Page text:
During his incarnation he wrote

occasionally a diary expressing fully his views on many matters. Speaking of Gandhi, he wrote: “The more you examine his ways, vies, theories, practices, his idea is to build a rudimentary society where man is so plain and simple, life is so sparse that then there is little or nothing to quarrel about; a negation of raising the standard of life beyond a cottage and a cow and an acre of land, and charkha above all. For either you use modern science and take the risk of its evils coming with its goods, or remain with charkha and the bullock stage of man’s evolution.”

Like many other intellectual followers of Gandhi, while loyally practicing his doctrines, he remained completely unconvinced of their soundness or benefit to the country. In July and August 1942 the Quit India Resolution was passed by the Working Committee and the All India Congress Committee. Having regard to the manner in which his mind was working when he was in jail, there would appear to be little doubt that he almost emphatically disapproved of these resolutions.

The period of nearly three years, August 1942 to June 1945, which followed Quit India Resolution, was one of grave darkness and doubt for the Congress. Gandhi, who had been released from prison by reason of his illness, was in favour of breaking the deadlock which had arisen, and the Viceroy was willing that an Interim Government should be formed jointly by the Congress and the Muslim League evolved a formula for the formation of an Interim Government, which was approved by Gandhi, and they entered into a pact in writing, known as the ‘Desai-Liaquat Pact’. Indubitable documentary evidence and Gandhi’s own later statements clearly established that in entering into the pact Bhulabahi had Gandhi’s approval and authority.

Notwithstanding this fact, the Working Committee of the Congress after its release in June 1945 took the view that Bhulabhai had entered into the Pact without the approval of Gandhi and in order to obtain an advantage for himself. When later the Congress submitted its names to the Viceroy for the proposed Interim Government, it did not mention Bhulabhai’s name; and when it put forward candidates for the elections, it omitted his name from its list. The public always felt that grave injustice had been done to Bhulabhai. Notwithstanding the manner in which the Working Committee and Gandhi had treated him, he still retained his great popularity.

The crowning glory of Bhulabhai’s career was the part he played in defending the I.N.A prisoners at the Red Fort Trial Towards the end of 1945. Though there were seventeen advocates in the Court Room, including Nehru “wearing a barrister’s gown which he had not donned for thirty years”, the leading counsel for defense was Bhulabahi “whose brilliant searching advocacy and cross-examination rang a bell throughout India.” Even though he was ill and notwithstanding the injustice done to him by the Congress, he responded to the call for service. The trial started on 5 November 1945 and ended on 31 December 1945.

The record spread over 387 closely printed pages, 30 witnesses having been examined for the prosecution, 12 for the defense, and numerous documents having been exhibited. Bhulabahi’s speech for the defense spread over several days. So great were his intellectual powers and so powerful his memory, notwithstanding his age and health, that the whole of his speech for the defense was delivered ex-tempore and without the assistance of any notes. A British Professor of Law, who witnessed the trial, gives his impression of Bhulabhai’s speech in these words:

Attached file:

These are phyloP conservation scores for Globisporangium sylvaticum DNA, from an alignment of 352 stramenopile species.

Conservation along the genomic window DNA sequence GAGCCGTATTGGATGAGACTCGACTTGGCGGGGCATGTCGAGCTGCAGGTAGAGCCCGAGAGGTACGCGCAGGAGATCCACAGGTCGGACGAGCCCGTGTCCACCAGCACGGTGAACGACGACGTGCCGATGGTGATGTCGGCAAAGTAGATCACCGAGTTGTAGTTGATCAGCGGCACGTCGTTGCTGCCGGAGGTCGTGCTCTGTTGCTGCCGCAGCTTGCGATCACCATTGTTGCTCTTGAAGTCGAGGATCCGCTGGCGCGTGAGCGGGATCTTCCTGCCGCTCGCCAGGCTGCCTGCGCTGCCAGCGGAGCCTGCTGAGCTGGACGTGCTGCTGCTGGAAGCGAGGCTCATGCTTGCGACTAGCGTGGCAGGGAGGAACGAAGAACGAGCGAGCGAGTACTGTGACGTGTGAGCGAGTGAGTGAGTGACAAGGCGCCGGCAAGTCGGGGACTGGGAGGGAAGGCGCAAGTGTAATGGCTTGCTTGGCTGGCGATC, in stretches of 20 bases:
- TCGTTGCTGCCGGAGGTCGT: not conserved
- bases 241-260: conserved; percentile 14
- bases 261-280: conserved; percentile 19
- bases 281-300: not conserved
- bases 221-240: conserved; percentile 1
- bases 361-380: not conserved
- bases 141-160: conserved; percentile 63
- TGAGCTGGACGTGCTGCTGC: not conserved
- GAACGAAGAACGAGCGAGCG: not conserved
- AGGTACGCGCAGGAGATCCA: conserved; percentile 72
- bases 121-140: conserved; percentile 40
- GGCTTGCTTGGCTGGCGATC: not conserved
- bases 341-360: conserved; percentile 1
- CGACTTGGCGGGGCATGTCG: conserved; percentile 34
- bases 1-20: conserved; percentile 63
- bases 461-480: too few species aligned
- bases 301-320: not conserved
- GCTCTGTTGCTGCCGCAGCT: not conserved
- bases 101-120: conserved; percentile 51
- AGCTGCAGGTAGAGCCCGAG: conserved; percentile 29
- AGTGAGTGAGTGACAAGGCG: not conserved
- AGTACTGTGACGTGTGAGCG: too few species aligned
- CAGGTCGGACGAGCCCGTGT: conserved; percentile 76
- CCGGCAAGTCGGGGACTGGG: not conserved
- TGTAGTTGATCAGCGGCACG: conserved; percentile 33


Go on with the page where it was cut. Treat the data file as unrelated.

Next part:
“Bhulabhai was an aged and sick man at the time. However, he carried the major burden
of the defense, and, at the end, although carried into court in a chair he delivered himself of an oration which may rank with the greatest of addresses in the history of English advocacy. Without a note and without repeating himself, he conducted himself in the most dignified manner imaginable and those who were privileged to hear him will never forget the experience.”

“The honor and Law of the Indian National Army are on trial before this Court,” he thundered, “and the right to wage war on the part of a subject nation for their liberation.” Among the many pleas he urged for the defense, none caught the public imagination more than his contention that members of a subject nation trying militarily to free their country could not be guilty of an offence under the municipal law.

After the trial he returned to Bombay, and soon thereafter he took seriously ill, reaching his end on 6 May 1946. He was survived by his son and daughter-in-law, his wife having died many years before his death.

One would be justified in saying that here was a person who was intensely human, a great intellectual, an erudite lawyer and advocate, an eloquent and skillful parliamentarian and an unstinting and devoted servant of the Mother-land. Many noble and patriotic hands laboured at the erection of the edifice of Free India. Bhulabhai’s contribution to this great task was substantial and significant.

Author : M. C. Setalvad